Fox & Friends goes all in on misinformation and shame about state efforts to expand abortion rights
New York recently passed a law protecting and expanding abortion rights in the state, and a similar bill was just introduced in Virginia. Fox News has led the charge of right-wing media outlets that have responded by pushing a steady stream of anti-choice misinformation. And the January 30 edition of Fox & Friends exemplified exactly how not to cover abortion rights by airing segments with a number of absurd and baseless allegations that not only misinformed viewers but also shamed those who need access to later abortions as a necessary part of health care.
On January 22, New York Gov. Andrew Cuomo signed the Reproductive Health Act, changing a pre-Roe v. Wade state law that criminalized abortions after 24-weeks of pregnancy to now allow abortions “when the fetus is not viable or a woman’s health is at risk” with the consent of a doctor. Right-wing media responded by framing the law as a “barbaric” action by Cuomo and the New York legislature.
Legislators in Virginia also introduced a bill in January that would protect abortion rights by eliminating some restrictions on abortion care, including one currently requiring three doctors to consent for a patient’s third-trimester abortion. On January 29, a video of the bill’s Democratic sponsor discussing the legislation went viral, with right-wing media and anti-abortion figures falsely claiming it as evidence that both Virginia and New York were promoting abortions up until the moment of birth.
On January 30, Fox & Friends put on a masterclass in misinformation, airing multiple segments with inaccurate and stigmatizing claims about both the legislation in New York and Virginia, and about later abortions more broadly.
Falsely claimed New York’s law and a newer Virginia bill allow abortions “up to the moment of birth”
During Fox & Friends’ January 30 coverage of the Reproductive Health Act and the bill introduced in Virginia, the hosts repeatedly alleged that such measures allow abortions “right up to the moment of birth.”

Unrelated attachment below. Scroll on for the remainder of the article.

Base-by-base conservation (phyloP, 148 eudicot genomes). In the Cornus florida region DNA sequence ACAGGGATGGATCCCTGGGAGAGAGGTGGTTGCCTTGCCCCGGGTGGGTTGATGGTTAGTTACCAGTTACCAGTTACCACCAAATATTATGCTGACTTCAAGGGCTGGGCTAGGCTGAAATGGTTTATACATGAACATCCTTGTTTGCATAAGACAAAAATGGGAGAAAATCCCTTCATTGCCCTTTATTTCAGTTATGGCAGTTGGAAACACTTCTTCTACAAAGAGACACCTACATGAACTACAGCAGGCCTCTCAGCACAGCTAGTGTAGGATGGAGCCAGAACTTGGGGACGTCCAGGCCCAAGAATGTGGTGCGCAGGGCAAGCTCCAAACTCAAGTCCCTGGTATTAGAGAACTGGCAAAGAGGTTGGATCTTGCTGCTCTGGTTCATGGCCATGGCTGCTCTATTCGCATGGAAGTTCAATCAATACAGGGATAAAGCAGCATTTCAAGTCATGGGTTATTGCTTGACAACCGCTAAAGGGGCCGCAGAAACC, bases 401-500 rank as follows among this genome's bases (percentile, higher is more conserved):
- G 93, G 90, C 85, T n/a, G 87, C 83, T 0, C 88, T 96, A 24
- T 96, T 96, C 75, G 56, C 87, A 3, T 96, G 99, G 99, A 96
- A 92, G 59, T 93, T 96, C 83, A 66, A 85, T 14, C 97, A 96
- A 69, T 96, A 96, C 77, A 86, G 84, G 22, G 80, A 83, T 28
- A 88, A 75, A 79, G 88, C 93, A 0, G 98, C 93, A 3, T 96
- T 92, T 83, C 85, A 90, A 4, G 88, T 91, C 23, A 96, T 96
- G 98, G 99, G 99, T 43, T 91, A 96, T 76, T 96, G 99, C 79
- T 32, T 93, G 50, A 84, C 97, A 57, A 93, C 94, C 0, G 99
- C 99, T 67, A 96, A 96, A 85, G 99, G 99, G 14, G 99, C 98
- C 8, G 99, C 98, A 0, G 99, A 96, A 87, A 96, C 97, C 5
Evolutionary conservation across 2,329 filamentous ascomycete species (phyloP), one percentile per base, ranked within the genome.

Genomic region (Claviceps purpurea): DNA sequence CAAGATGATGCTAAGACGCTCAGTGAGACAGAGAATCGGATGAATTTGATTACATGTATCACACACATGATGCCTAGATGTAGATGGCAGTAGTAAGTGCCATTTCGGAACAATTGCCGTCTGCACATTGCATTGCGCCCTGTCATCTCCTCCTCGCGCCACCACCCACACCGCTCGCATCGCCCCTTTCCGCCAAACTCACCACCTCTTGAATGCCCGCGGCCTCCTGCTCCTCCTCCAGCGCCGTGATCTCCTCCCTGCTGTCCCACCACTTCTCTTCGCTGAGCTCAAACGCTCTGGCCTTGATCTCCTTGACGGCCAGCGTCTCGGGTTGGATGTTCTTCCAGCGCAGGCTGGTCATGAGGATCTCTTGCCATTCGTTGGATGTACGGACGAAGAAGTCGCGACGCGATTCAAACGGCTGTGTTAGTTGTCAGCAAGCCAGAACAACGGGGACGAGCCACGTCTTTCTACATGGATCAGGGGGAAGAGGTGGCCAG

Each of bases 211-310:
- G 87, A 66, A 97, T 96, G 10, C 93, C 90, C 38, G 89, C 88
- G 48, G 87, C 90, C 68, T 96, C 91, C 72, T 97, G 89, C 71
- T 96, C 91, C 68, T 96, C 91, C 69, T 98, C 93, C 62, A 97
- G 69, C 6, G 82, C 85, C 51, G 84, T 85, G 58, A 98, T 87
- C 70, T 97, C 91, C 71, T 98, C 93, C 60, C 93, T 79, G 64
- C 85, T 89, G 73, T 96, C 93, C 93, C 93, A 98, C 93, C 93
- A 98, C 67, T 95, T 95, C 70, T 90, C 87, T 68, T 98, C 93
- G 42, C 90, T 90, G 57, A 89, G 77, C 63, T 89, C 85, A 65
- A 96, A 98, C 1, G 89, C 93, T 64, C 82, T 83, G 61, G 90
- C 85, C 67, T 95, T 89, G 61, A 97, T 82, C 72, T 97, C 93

For example, in one segment, co-host Ainsley Earhardt argued that both New York’s law and the Virginia bill would let someone “carry a child all the way to the day of birth and then decide not to have that baby.” In a second segment, Earhardt repeated this claim, saying each would allow an abortion to happen “all the way up until the very day you are supposed to deliver.” In each segment, co-host Steve Doocy agreed with Earhardt’s inaccurate claims, saying that he believed each measure would allow abortions to be performed “up until the moment of birth.” Doocy also added his own misinformation, claiming that these procedures could happen “as you are dilating, right there at the time of birth,” or when someone was “on the table, … you could abort the baby right then.”
Abortions at “the moment of birth” are not a thing that happens, no matter how much Fox News repeats this false claim as if it were fact. As Forbes’ Tara Haelle explained in 2016, “Those who seek late-term abortions are seeking them before a pregnancy reaches full term but often and unfortunately after they have discovered in the second or third trimester some problem with the fetus or danger to the mother.” Later abortions, although often medically necessary, are extremely rare, with slightly more than 1 percent of procedures performed past the 21-week mark. In other words, later abortions are not entered into lightly or often, and are almost certainly not occurring with the frivolity and carelessness that Fox & Friends’ coverage suggests.
Used or accepted stigmatizing language characterizing later abortions as “murders”
Beyond spreading misinformation, Fox & Friends’ January 30 coverage also used extreme language to stigmatize people for having later abortions.